The Supreme Court of the United States sits on the bench of public opinion

When the anti-abortion organization Fe y Libertad hosted the thunderous rally on Friday where Donald Trump called the Democrats "left-wing fascists" and Liz Cheney, the Republican who attacks him the most, "crazy," the representative of the host group thanked the former president for having fulfilled "his word to appoint conservative and pro-life judges.

NewsEditor
NewsEditor
24 June 2022 Friday 12:10
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The Supreme Court of the United States sits on the bench of public opinion

When the anti-abortion organization Fe y Libertad hosted the thunderous rally on Friday where Donald Trump called the Democrats "left-wing fascists" and Liz Cheney, the Republican who attacks him the most, "crazy," the representative of the host group thanked the former president for having fulfilled "his word to appoint conservative and pro-life judges." The presenter thus alluded to one of the most important and difficult legacies of the Trump era: his appointment of three right-wing magistrates who, along with many others who were already there, form an invincible conservative majority of 6 to 3 in the Court Supreme; the majority that, except for surprise, is about to overthrow, in days or weeks, the right to abortion here in force for 49 years.

The forecast of overthrowing the doctrine that enshrined said right in 1973 with the Roe vs. Wade met in early May through what was the first and surprising leak of a draft resolution in the entire history of the Supreme Court.

The unusual information leak, which in Spain would have been one in a million, caused a strong scandal with political derivations. Suspicions of an attempt to pressure and change the minds of the five judges in favor of suppressing the free termination of pregnancy proliferated. Some magistrates suffered escraches in front of their houses, and, ten days ago, the police arrested a young armed man who confessed to having planned the murder of one of them, Brett Kavanaugh.

The outbreaks of tension in the demonstrations organized before the Supreme Court by groups opposed to and in favor of the draft sentence led the Washington authorities – highly publicized by the assault on the Capitol on January 6, 2021 – to install a two-meter-high fence around the courthouse.

The defenders of full reproductive rights not only cried out against the Supreme Court's plan but also against the 26 anti-abortion laws recently approved or in preparation in as many other states of the country. Thirteen of them are called "activation" and are scheduled to come into force when the Supreme Court lifts the ban. Some foresee harsh prison sentences for women who abort and those who help them.

Added to the broad social and political unrest against the Supreme Court's veto project is concern about its also imminent ruling on the right to own and bear arms: an equally sensitive issue at this time after the Uvalde massacre, which resulted in the death of 19 children and two teachers, and the killing of 10 people in Buffalo for racist motives. The Court will soon resolve an appeal by two individuals, plus the National Rifle Association, against the restriction by which for more than a century the state of New York only allows those who prove that they face a danger to his life.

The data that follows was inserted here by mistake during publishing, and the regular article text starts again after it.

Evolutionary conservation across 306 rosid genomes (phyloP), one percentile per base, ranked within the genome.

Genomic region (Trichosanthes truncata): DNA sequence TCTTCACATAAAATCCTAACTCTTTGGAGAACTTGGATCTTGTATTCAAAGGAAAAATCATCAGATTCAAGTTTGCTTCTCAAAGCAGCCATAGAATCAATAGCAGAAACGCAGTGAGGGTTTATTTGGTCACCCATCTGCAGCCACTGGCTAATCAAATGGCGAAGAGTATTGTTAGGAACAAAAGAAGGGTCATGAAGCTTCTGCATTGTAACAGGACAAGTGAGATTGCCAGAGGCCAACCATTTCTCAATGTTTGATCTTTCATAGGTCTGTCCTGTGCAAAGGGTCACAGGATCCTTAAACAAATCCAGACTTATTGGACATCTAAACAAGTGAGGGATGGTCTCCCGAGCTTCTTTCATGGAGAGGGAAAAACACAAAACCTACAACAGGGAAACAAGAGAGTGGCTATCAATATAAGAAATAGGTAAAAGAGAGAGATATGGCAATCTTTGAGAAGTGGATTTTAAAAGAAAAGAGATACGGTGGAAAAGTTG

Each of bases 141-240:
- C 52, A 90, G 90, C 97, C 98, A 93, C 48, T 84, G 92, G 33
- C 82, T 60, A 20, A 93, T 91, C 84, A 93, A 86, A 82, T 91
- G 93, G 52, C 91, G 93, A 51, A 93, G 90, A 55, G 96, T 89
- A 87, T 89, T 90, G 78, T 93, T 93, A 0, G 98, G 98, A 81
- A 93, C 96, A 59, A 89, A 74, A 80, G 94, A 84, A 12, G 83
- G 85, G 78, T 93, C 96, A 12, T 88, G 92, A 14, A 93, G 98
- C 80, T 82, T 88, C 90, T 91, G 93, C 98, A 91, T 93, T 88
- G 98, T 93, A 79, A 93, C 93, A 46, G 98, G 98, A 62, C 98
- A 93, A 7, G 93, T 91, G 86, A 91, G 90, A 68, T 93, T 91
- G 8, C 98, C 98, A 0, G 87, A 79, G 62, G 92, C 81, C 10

In the context of maximum public respect that the Supreme Court enjoyed until a few years ago, the resolutions on abortion and weapons would have generated debate, without further ado. Today the picture is much more disturbing. The High Court is now suffering from a crisis of legitimacy that has collapsed public trust in the institution. “Will this court survive the pestilence generated by the public perception of the politicization of justice?” progressive judge Sonia Sotomayor wondered during the abortion hearing in December.

The Republican blockade of the candidate for judge proposed in 2016 by President Barack Obama, now Attorney General Merrick Garland; the bitter political fight over the appointment of Kavanaugh in 2018, who was investigated by the FBI for allegations of sexual assault; and the increasingly conservative line of the resolutions by virtue of the majority of such trend reaffirmed with the appointments of Trump help to understand the fact that in just two years that public confidence in its most important judicial body has exceeded 70% to 50% or less. And that the index of those who see it as too politicized now rises to 74%, according to recent polls.

On top of that, the negative opinion of the Americans regarding the Supreme Court could have worsened in recent days as a result of the news about the pressure that the wife of conservative judge Clarence Thomas, Virginia Thomas, exerted in favor of annulling the 2020 presidential elections. The committee investigating the assault on the Capitol plans to call her to testify. It is what the court lacked, now sitting on the bench of public opinion.

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